Francis Bacon'S Essay On Friendship

With Tiberius Caesar, Sejanus had ascended to that height, as they two were termed, and reckoned, as a pair of friends.

Tiberius in a letter to him saith, Haec pro amicitia nostra non occultavi; and the whole senate dedicated an altar to Friendship, as to a goddess, in respect of the great dearness of friendship, between them two.

For friendship maketh indeed a fair day in the affections, from storm and tempests; but it maketh daylight in the understanding, out of darkness, and confusion of thoughts.

Neither is this to be understood only of faithful counsel, which a man receiveth from his friend; but before you come to that, certain it is, that whosoever hath his mind fraught with many thoughts, his wits and understanding do clarify and break up, in the communicating and discoursing with another; he tosseth his thoughts more easily; he marshalleth them more orderly, he seeth how they look when they are turned into words: finally, he waxeth wiser than himself; and that more by an hour’s discourse, than by a day’s meditation.

Now if these princes had been as a Trajan, or a Marcus Aurelius, a man might have thought that this had proceeded of an abundant goodness of nature; but being men so wise, of such strength and severity of mind, and so extreme lovers of themselves, as all these were, it proveth most plainly that they found their own felicity (though as great as ever happened to mortal men) but as an half piece, except they mought have a friend, to make it entire; and yet, which is more, they were princes that had wives, sons, nephews; and yet all these could not supply the comfort of friendship.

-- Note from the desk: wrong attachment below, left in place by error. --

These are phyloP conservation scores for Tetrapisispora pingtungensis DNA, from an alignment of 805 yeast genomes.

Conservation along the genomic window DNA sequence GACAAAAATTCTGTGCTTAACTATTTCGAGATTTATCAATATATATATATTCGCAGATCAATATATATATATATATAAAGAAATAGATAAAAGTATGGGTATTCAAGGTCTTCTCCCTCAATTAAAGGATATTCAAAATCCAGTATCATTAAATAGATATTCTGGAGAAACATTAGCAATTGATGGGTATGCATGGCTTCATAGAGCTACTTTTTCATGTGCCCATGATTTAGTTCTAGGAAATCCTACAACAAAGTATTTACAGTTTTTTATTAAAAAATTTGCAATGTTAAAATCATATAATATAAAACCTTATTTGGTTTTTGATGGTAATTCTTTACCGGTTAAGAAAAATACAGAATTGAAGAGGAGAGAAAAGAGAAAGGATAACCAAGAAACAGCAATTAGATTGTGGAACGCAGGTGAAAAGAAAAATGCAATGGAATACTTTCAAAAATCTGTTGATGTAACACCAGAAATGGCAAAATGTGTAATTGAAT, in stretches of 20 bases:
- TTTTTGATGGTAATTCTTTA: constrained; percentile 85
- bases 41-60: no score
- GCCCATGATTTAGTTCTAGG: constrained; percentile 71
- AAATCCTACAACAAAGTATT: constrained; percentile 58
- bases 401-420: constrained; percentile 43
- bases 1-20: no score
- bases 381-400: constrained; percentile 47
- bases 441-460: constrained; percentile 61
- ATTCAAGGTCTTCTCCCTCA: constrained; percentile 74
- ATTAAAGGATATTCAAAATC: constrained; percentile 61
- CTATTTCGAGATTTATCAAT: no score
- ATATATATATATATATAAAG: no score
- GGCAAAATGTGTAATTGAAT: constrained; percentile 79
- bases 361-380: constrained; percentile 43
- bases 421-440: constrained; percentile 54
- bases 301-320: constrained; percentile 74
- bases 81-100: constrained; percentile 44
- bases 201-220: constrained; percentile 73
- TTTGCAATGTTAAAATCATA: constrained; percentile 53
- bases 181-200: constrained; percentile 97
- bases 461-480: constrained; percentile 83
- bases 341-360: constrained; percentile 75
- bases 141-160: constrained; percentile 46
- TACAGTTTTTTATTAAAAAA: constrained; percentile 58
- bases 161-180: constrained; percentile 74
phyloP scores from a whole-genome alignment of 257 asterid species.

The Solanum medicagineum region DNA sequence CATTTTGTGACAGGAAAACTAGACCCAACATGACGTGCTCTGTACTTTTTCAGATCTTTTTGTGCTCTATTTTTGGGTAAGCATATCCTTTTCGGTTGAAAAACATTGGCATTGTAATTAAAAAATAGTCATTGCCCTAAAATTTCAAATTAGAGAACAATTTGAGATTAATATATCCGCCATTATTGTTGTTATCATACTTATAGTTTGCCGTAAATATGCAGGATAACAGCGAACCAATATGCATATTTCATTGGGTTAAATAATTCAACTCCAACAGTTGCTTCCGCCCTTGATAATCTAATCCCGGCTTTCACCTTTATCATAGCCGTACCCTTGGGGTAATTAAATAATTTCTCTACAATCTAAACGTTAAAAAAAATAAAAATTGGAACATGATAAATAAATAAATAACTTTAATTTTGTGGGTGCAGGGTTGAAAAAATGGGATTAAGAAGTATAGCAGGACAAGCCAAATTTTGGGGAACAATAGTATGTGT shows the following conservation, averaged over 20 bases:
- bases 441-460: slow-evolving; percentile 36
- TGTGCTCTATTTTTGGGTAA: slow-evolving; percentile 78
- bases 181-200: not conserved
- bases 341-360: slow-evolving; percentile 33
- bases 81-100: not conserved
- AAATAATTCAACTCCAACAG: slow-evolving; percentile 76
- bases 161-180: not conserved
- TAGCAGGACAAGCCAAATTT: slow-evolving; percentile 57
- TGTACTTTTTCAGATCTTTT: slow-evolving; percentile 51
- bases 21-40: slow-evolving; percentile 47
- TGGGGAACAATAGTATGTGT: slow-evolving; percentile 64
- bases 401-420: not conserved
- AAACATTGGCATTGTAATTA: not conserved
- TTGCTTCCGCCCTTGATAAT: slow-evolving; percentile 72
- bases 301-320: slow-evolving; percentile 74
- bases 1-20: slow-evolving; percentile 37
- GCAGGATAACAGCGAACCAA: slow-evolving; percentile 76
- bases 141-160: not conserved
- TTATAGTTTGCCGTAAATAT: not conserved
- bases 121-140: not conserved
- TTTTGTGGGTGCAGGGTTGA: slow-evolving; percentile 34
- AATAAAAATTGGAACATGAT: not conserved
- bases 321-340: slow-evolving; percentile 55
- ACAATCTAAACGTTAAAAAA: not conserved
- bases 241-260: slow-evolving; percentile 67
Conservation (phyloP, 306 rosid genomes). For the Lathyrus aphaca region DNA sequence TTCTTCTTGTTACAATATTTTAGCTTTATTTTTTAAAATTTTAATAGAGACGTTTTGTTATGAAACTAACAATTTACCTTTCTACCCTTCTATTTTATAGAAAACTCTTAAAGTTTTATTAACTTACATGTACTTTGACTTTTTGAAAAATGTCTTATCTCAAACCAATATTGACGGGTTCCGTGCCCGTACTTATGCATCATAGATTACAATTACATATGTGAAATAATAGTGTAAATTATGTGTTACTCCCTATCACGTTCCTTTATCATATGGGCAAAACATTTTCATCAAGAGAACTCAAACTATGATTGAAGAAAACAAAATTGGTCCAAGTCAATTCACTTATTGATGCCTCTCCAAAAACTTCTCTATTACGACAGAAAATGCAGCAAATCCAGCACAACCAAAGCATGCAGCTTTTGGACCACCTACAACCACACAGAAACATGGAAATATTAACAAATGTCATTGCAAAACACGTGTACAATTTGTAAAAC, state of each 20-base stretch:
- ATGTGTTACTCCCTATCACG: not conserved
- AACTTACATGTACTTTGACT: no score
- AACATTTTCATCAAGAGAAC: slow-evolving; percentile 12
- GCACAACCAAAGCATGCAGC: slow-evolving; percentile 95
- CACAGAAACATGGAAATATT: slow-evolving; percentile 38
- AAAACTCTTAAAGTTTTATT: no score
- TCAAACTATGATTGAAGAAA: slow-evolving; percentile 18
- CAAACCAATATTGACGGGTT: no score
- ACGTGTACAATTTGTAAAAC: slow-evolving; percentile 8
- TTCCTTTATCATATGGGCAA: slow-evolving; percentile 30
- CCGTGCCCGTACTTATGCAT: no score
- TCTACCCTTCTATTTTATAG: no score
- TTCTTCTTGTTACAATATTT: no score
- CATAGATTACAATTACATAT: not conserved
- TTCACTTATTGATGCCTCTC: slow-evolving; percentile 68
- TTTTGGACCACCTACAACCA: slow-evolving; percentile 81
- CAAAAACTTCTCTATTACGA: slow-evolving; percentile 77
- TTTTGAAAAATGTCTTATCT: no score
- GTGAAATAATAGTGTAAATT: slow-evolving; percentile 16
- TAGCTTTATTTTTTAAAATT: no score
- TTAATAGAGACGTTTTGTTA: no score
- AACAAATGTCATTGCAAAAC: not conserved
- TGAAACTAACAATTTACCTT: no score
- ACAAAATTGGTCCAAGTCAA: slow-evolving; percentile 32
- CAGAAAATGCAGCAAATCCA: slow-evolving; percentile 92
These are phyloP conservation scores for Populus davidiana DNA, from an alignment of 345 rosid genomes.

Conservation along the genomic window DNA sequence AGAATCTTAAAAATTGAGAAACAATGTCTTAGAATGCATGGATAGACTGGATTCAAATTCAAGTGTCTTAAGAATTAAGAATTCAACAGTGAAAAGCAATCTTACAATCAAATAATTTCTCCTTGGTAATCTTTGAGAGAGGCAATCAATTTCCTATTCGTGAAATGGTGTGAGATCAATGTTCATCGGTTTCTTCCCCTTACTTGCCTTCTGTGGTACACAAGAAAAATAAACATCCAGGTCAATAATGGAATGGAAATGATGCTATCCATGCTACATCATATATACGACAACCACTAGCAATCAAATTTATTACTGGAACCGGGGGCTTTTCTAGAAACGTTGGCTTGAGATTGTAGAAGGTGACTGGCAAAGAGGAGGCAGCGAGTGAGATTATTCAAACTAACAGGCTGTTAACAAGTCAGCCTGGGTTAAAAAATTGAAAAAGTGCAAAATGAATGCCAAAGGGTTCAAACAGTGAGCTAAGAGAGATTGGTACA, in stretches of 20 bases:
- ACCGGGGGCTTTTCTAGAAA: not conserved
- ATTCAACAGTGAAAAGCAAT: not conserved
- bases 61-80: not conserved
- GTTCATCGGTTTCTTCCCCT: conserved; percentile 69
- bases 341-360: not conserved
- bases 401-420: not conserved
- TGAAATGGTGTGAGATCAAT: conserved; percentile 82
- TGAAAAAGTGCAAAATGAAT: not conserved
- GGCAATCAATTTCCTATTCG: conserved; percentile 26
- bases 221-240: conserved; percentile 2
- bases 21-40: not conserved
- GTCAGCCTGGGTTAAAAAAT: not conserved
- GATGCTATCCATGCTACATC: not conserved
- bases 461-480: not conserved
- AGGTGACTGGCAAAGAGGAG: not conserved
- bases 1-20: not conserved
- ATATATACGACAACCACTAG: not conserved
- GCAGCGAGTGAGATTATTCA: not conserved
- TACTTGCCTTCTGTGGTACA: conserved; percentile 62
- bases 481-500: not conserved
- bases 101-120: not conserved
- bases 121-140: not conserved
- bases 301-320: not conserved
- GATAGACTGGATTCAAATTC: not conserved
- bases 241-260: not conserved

It is not to be forgotten, what Comineus observeth of his first master, Duke Charles the Hardy, namely, that he would communicate his secrets with none; and least of all, those secrets which troubled him most.For in bodies, union strengtheneth and cherisheth any natural action; and on the other side, weakeneth and dulleth any violent impression: and even so it is of minds.The second fruit of friendship, is healthful and sovereign for the understanding, as the first is for the affections.For princes, in regard of the distance of their fortune from that of their subjects and servants, cannot gather this fruit, except (to make themselves capable thereof) they raise some persons to be, as it were, companions and almost equals to themselves, which many times sorteth to inconvenience.The modern languages give unto such persons the name of favorites, or privadoes; as if it were matter of grace, or conversation.It had been hard for him that spake it to have put more truth and untruth together in few words, than in that speech.Whatsoever is delighted in solitude, is either a wild beast or a god.So that it is in truth, of operation upon a man’s mind, of like virtue as the alchemists use to attribute to their stone, for man’s body; that it worketh all contrary effects, but still to the good and benefit of nature.But yet without praying in aid of alchemists, there is a manifest image of this, in the ordinary course of nature.And it seemeth his favor was so great, as Antonius, in a letter which is recited verbatim in one of Cicero’s Philippics, calleth him venefica, witch; as if he had enchanted Caesar.Augustus raised Agrippa (though of mean birth) to that height, as when he consulted with Maecenas, about the marriage of his daughter Julia, Maecenas took the liberty to tell him, that he must either marry his daughter to Agrippa, or take away his life; there was no third war, he had made him so great.

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